Insurance is extremely important, and it’s not something you should risk getting wrong. Make sure you thoroughly research the legal requirements in the state in which you operate and that you have full coverage in place for all eventualities.
Yes, insurance is undoubtedly expensive and represents a significant cost of running a business. However, you should never lose sight of the fact that while insurance may be steep, the cost of not having it far outweighs the price! I have lost track of the amount of times people who are keen to get into this business ask, “Do I really need insurance?” The answer to this question, every single time, is a resounding “Yes!”
Don’t question it, just accept it: insurance is compulsory, and you should never, ever commence operations without it.
So, we’ve established that insurance can be expensive, but just how expensive is it? Well, this will depend on the type of services you offer. For example, if you plan to operate purely as a cleaning services provider, your insurance company will view you as a janitorial company, and you will find the insurance costs relatively palatable. On the other side of the scale, if you’re planning on offering repair and maintenance services, you’re going to need some level of contractors’ insurance, and this comes at a bigger premium. Remember, even if you’re not actually planning on delivering the services yourself and will be subcontracting the work to a third party, you may still need to have this insurance in place. Check first!
In light of the fact that your insurance cost for providing cleaning services will probably be significantly less than that for providing maintenance services, you may be tempted to opt for the lowest premium by telling your insurer that you’re a janitorial company when, in reality, you’re doing much more. This is no good; you may as well have no insurance whatsoever. Your insurance company will thoroughly research any claim that is brought against you. If they find out that you often provide services that are different from those you specified when you arranged the insurance, your insurance may be completely invalidated, even if the claim itself is within the scope of your policy. That will leave you well and truly in a sticky situation, and you’ll be fully liable for any claim that is brought against you. Good luck with that.
The same logic is true when it comes to covering your employees. Don’t be tempted to downplay the number of employees who are working for you for the purposes of the insurance. It is in your best interests to make sure you have full coverage for every single worker (and contractor) you use. If you start off with a small number of workers, but this increases during the insurance term, make sure you inform your insurance provider in a timely manner.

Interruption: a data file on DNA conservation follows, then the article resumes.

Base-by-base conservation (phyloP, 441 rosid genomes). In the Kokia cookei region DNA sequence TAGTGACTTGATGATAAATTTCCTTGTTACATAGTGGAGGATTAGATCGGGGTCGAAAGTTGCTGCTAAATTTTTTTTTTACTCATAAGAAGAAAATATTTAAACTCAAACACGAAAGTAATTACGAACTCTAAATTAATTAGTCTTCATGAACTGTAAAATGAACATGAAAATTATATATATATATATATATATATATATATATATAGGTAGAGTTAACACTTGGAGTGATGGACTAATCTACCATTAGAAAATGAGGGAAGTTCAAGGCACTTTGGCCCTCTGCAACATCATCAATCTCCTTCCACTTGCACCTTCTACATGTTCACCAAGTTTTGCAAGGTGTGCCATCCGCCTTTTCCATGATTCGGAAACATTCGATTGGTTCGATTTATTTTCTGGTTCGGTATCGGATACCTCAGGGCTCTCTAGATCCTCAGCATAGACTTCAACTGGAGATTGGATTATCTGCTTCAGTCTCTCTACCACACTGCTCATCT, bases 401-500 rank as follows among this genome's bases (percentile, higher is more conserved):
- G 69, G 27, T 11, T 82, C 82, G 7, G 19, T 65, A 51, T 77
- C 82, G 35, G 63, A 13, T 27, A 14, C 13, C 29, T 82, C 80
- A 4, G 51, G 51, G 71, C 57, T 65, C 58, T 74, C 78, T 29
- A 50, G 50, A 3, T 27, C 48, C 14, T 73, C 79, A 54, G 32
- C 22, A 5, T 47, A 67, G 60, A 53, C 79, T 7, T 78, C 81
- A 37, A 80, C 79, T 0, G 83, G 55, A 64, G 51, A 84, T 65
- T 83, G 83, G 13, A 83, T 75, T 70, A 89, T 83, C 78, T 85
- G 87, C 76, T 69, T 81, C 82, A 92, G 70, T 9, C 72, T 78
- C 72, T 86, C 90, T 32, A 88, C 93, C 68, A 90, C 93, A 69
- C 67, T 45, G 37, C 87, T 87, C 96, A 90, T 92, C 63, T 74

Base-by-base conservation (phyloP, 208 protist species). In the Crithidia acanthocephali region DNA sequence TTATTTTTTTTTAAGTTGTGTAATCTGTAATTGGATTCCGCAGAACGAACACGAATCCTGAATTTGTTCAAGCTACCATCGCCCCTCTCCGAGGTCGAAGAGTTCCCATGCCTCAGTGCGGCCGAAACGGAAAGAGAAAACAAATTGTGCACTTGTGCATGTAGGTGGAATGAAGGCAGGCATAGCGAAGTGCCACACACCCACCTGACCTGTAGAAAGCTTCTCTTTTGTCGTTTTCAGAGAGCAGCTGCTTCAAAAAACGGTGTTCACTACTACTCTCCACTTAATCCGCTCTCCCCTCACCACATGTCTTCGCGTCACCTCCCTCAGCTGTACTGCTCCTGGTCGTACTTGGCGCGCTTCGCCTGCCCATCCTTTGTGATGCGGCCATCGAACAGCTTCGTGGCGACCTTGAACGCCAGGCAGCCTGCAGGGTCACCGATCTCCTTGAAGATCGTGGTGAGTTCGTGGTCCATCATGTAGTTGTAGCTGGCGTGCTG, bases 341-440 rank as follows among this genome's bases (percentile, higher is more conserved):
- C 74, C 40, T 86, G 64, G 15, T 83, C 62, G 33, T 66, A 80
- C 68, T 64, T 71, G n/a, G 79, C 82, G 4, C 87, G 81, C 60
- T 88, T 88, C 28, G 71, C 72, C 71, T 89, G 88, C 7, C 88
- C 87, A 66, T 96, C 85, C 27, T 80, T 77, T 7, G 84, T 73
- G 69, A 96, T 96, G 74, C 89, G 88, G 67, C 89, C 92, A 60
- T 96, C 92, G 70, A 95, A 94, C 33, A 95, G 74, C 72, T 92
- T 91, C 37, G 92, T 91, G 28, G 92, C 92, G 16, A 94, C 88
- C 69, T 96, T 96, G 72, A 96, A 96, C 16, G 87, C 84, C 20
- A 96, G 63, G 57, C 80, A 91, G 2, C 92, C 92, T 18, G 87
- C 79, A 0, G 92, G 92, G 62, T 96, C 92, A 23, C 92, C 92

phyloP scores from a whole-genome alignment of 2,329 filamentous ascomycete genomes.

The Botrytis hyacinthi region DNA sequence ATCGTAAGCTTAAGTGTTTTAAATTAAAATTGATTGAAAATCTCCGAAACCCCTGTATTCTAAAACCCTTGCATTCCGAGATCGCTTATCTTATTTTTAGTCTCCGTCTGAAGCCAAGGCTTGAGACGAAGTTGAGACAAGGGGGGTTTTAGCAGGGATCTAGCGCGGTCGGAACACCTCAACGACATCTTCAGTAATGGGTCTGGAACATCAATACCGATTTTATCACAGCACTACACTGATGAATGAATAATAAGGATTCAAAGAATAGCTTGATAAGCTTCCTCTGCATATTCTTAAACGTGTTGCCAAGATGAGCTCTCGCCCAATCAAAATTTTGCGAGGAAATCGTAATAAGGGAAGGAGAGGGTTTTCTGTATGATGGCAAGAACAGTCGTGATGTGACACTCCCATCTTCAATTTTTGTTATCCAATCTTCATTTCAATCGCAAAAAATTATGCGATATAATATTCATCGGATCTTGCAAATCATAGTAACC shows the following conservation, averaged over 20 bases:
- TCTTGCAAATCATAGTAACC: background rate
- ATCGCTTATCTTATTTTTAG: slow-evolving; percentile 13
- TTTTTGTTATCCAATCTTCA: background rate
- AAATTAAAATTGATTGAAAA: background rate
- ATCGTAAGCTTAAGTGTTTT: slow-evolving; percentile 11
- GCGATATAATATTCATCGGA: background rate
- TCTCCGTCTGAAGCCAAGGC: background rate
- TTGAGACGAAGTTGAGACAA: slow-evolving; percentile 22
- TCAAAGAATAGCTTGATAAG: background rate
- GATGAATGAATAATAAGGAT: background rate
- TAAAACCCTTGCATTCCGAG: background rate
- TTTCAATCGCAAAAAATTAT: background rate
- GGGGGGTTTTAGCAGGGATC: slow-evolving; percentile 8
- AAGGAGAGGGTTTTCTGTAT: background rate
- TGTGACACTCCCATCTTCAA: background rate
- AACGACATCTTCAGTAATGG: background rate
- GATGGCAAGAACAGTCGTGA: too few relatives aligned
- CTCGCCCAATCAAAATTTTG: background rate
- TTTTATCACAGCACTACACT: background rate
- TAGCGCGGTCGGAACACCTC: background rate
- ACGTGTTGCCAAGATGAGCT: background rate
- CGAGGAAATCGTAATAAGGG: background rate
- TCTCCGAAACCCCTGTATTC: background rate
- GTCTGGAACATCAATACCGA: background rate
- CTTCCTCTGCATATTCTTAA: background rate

Another reason why you should ensure you keep your insurance company abreast of any changes to your business, staff and operating scope is because many firms complete an insurance audit at the end of each year. The purpose of this is to ensure that you have paid the correct premium. Sometimes, insurance companies will go into significant detail when performing this audit and you may be required to provide employee payment slips, invoices, receipts, etc. If you have told any porkies in the course of arranging your insurance, it’s highly likely an insurance audit will uncover them, and you may find yourself in big trouble.
You simply shouldn’t risk having insufficient general liability or workers’ insurance at any time. Trust me: when it comes to insurance, dishonesty is absolutely not the best policy. If you don’t have adequate cover in place, you literally place everything you have on the line and could lose your home, your business, car, wife… everything.
Will you need to secure a contractors’ license?
The answer to this will depend on the extent of the work you are performing. If you are simply cleaning out the house, removing junk and making basic repairs, you won’t need any type of official documentation. However, if you will be completing more intensive work, you will need to check the regulations of the state in which you are operating. In some states, there are provisions for handyman services that will allow you to complete a certain amount of work providing it falls under a pre-determined dollar amount. However, in other areas, you will need a specific contractors’ license and getting your hands on one of these can be far from straightforward.
On the next page, you will find a list of useful contact numbers. Call the number that is relevant to your state/area of operation and ask for advice on the type of license you will need for the work you plan on providing. They will be in a position to provide you with solid advice on what you can and can’t do and how you can go about getting the appropriate approval to run your business.